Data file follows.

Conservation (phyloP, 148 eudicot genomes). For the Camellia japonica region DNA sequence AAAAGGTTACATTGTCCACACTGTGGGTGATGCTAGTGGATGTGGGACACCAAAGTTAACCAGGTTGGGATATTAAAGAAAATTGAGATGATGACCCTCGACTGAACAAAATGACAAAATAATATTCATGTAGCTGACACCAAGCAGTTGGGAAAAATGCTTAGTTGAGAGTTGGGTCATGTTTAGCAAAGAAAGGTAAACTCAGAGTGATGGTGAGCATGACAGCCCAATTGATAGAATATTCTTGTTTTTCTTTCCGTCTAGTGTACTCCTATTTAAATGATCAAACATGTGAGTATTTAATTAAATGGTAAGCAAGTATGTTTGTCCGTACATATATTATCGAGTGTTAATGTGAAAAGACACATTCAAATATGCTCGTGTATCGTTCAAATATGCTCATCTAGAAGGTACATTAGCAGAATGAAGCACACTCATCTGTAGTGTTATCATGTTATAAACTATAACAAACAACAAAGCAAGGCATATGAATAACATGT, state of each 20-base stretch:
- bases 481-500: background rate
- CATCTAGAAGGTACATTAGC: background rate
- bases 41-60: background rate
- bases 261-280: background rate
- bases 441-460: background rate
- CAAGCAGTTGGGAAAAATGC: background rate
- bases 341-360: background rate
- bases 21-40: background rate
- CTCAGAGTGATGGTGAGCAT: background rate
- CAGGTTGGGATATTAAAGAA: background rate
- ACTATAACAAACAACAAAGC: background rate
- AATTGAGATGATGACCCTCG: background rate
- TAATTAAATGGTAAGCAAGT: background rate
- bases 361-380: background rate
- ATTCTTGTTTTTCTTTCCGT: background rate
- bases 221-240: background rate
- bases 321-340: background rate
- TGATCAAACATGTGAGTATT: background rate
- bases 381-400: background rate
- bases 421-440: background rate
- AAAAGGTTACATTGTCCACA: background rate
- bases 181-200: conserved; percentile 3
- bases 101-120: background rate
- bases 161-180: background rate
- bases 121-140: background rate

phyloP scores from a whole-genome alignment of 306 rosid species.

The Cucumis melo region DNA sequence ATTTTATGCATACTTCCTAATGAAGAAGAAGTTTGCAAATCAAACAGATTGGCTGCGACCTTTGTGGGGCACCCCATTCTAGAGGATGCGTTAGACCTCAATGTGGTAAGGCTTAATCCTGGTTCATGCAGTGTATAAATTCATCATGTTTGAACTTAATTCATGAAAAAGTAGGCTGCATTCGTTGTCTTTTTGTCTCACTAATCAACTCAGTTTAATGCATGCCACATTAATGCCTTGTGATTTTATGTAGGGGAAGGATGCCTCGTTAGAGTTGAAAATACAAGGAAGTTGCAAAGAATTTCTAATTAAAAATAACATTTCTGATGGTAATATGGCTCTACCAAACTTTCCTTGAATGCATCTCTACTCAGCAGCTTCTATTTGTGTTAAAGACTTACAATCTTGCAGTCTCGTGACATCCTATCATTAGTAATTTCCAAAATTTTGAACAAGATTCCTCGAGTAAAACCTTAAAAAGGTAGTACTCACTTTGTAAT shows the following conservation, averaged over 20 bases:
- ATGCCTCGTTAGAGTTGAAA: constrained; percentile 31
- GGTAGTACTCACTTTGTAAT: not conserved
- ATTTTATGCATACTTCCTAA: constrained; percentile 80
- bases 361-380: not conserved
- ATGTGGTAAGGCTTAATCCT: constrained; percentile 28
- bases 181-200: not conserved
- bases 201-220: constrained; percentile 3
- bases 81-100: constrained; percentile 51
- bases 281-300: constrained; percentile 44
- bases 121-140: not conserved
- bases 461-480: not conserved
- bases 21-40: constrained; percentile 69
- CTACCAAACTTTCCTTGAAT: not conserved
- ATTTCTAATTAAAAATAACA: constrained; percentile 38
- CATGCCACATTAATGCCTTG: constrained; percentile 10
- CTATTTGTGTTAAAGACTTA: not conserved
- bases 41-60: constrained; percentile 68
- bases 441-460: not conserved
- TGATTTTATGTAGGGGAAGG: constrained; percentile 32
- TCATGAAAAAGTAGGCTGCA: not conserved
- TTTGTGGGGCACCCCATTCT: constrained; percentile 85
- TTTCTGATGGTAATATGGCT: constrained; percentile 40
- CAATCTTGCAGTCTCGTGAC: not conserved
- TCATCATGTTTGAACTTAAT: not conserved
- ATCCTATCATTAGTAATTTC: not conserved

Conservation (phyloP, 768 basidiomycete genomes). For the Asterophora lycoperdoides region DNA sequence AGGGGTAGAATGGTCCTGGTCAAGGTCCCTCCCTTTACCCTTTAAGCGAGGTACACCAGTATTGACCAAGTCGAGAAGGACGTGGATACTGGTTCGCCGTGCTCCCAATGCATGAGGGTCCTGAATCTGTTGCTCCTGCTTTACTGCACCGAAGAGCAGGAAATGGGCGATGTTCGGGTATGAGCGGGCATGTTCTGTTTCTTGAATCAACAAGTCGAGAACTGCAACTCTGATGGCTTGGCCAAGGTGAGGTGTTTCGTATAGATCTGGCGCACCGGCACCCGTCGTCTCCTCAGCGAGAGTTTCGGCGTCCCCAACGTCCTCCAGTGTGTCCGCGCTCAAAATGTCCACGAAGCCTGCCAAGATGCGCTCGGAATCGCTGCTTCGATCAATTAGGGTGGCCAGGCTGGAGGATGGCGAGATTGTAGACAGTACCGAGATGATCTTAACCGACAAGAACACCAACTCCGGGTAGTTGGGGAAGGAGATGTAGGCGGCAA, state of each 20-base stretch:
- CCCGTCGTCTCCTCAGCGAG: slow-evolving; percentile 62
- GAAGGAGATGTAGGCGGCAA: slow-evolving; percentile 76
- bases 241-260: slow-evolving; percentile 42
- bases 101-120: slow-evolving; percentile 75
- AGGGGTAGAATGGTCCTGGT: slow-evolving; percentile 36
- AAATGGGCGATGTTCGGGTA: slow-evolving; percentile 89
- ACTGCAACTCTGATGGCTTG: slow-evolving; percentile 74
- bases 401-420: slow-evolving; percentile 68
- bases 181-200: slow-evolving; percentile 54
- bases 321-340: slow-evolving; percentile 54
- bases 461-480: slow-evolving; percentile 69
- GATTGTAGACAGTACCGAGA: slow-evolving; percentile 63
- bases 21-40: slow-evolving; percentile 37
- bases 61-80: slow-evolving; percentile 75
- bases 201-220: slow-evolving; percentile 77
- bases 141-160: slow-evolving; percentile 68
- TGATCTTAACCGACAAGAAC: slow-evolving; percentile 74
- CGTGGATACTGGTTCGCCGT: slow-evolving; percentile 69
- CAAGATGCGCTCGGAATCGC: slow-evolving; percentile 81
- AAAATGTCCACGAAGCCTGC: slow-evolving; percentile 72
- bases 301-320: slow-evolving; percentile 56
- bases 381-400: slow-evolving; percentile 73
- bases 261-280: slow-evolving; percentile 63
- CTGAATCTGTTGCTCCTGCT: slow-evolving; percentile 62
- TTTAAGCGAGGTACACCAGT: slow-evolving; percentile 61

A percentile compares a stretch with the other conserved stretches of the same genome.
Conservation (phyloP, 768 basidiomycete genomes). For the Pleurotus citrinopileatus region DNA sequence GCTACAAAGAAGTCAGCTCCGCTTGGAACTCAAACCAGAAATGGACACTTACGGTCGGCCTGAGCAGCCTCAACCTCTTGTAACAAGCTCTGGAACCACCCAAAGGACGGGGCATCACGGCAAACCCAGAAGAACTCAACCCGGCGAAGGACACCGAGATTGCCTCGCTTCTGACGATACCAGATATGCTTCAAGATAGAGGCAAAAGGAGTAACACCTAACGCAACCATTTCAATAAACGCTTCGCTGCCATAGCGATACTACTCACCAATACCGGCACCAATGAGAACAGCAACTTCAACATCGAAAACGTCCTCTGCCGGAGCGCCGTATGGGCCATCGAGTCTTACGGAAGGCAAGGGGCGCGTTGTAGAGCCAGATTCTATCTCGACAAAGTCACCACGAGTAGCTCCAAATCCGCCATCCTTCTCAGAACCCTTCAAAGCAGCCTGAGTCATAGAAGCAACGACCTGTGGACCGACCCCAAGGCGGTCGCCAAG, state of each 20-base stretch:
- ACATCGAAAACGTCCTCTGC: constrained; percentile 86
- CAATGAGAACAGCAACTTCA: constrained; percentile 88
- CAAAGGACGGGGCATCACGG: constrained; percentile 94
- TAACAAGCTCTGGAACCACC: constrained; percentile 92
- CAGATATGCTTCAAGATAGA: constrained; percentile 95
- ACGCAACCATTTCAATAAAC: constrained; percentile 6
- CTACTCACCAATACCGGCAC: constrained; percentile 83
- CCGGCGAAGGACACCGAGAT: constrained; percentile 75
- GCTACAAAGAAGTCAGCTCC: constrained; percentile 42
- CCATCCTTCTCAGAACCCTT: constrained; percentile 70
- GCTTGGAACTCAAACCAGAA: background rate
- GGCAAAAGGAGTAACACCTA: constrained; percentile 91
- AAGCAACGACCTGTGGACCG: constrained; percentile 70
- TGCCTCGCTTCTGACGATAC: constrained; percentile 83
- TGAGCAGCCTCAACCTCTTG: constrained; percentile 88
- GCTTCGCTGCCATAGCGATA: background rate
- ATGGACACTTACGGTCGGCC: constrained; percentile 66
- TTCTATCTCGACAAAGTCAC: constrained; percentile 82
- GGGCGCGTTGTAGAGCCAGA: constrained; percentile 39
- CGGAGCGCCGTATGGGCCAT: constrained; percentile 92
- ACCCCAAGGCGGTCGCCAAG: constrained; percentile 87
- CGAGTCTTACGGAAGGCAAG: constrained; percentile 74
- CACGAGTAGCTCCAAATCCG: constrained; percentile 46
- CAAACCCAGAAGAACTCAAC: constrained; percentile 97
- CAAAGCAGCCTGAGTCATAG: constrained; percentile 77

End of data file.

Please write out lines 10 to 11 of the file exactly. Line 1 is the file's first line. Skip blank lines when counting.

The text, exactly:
- CTCAGAGTGATGGTGAGCAT: background rate
- CAGGTTGGGATATTAAAGAA: background rate